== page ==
Skills delivery independent review: terms of reference
Proposed terms for the independent review of the skills delivery landscape, focusing chiefly on the functions and remit of Skills Development Scotland.
This document sets out the proposed terms for the independent review of the skills delivery landscape in Scotland, focusing chiefly on the functions and remit of Skills Development Scotland (SDS) and its interface with – and role within – the wider skills system.
Skills Development Scotland was established as an executive non-departmental public body and company limited by guarantee in 2008 from a merger between a number of former careers and training organisations and the skills functions of the enterprise agencies. For the past 14 years it has taken the lead in skills and workforce planning delivery, the development and delivery of Scotland’s apprenticeship system and Scotland’s National Career Service.
Since SDS’s conception, however, the strategic context has moved on significantly. There is an increasing recognition of the need to more systematically embed technical, professional and work-based learning pathways within the education and skills system to ensure that provision meets the needs of different learners and employers and serves the economy and wider society, now and in the future.
This changing backdrop has also led to shifts in the delivery responsibilities of our public bodies with SDS increasingly needing to collaborate on skills planning, work-based learning and training programme delivery, including careers services and apprenticeships, with the Scottish Funding Council (SFC), the non-departmental public body responsible for funding Scotland’s colleges and universities, and with other agencies and institutions in the wider skills and education ecosystem.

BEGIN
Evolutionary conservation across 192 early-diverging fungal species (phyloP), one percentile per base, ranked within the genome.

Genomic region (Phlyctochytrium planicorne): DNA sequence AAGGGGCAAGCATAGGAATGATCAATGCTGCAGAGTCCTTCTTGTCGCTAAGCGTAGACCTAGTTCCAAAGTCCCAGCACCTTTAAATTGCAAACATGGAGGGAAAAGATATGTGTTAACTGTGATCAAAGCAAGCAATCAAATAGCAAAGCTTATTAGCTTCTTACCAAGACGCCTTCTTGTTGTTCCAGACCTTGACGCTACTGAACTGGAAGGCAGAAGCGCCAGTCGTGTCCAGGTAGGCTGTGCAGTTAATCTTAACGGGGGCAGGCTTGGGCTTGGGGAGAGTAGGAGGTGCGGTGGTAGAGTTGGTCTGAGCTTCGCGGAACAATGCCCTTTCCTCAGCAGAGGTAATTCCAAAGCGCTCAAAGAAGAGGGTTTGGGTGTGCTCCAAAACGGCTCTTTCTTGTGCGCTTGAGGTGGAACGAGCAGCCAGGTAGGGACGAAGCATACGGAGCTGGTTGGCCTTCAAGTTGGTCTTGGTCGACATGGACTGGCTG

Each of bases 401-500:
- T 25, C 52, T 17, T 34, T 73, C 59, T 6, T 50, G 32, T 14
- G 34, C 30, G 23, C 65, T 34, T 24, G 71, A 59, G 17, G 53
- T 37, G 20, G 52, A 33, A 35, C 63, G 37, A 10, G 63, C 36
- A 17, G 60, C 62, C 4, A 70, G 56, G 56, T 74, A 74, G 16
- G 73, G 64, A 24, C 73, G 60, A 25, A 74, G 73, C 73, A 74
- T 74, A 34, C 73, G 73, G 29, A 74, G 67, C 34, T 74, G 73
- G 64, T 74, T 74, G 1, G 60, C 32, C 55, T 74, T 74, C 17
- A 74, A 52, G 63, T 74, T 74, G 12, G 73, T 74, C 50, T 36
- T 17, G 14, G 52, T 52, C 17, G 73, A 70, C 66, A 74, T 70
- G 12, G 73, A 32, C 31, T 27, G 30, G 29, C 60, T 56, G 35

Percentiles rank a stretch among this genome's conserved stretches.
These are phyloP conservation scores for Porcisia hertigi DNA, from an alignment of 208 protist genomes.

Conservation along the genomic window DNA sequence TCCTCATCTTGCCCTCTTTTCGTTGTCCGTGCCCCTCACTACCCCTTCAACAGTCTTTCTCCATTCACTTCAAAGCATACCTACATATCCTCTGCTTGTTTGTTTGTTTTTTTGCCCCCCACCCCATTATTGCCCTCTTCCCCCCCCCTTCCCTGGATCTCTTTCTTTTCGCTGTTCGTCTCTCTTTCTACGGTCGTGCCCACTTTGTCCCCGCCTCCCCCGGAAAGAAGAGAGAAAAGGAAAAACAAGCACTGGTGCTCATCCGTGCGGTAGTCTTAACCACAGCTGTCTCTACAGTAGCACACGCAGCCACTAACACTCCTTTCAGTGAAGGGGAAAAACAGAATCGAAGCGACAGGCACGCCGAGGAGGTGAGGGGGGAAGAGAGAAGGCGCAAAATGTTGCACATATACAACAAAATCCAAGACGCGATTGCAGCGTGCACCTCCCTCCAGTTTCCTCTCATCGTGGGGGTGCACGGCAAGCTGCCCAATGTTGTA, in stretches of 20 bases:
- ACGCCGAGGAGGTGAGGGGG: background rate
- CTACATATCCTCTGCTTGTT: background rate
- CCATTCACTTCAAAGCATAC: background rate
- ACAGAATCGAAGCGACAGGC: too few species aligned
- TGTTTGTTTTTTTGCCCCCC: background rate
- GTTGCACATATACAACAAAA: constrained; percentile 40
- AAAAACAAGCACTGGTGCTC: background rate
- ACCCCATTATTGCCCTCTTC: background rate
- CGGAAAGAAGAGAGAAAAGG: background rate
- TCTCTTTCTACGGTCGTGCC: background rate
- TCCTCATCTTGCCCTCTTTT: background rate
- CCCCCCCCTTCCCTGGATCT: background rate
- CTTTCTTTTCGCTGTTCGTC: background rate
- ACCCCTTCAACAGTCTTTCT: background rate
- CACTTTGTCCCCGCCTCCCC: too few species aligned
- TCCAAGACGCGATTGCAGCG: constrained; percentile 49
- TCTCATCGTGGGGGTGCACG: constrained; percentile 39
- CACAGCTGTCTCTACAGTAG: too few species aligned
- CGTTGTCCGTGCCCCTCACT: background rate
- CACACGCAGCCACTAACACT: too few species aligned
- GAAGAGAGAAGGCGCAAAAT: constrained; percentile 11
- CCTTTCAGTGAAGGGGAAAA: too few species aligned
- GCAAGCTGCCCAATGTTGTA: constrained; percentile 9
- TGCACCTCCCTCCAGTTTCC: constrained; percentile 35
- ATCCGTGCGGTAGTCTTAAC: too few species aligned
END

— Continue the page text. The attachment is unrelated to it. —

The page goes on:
SFC’s Review of Coherence and Sustainability, published in June 2021, set out proposals for the future of tertiary education and the wider post-school system. It outlined how the SFC would take forward priority areas to deliver its vision of coherent provision including a regional approach to skills planning and more shorter, industry-facing courses to support learning throughout life. In our response, SG committed to develop a clear purpose and set of principles for post-school education, research and skills. This will be evidence-led, building on the outcomes of other reports and independent reviews. The Purpose and Principles will provide clear direction to support decision-making across the ecosystem to ensure that it is fit for the future and able to meet the outcomes of our National Performance Framework and the National Strategy for Economic Transformation (NSET).
The NSET, published 1 March 2022, aims to ensure that people have the skills they need at every stage of life to have rewarding careers, that skills provision meets the demands of an ever-changing economy and society, and that employers invest in the skills they need to grow their businesses. Key priority projects will adapt the education and skills system to make it more agile and responsive to our economic needs and ambitions; support and incentivise people and their employers, to invest in skills and training throughout their working lives; and expand Scotland’s available talent pool, at all skills levels, to give employers the skills pipeline they need to take advantage of opportunities.
The NSET and the Scottish Government’s response to the SFC Review set a clear ambition for a post-16 education and skills system that will deliver on our national outcomes and enable us to meet our future economic challenges; specifying that this should be simple, people-focused and built on effective collaboration across agencies and other partners. In this context, there is a need to ensure the public body and advisory group delivery landscape is also optimised to deliver those ambitions. This includes having the right structure, governance, responsibilities and balance of resources across the public body landscape to ensure we are delivering best value for public spending and are focused on the outcomes we want to achieve.
Work is already underway to improve the school education landscape in Scotland including implementation of the OECD recommendations on the Curriculum for Excellence, a national discussion on a vision for school education, the creation of three new education bodies, and the independent review of qualifications and assessment. Alongside this, the development of the purpose and principles for post-school education and skills development, the SDS-led review of careers services in Scotland, and this independent review of skills delivery landscape will ensure that we are taking a holistic approach to education and skills reform and improvement.
Skills delivery landscape independent review
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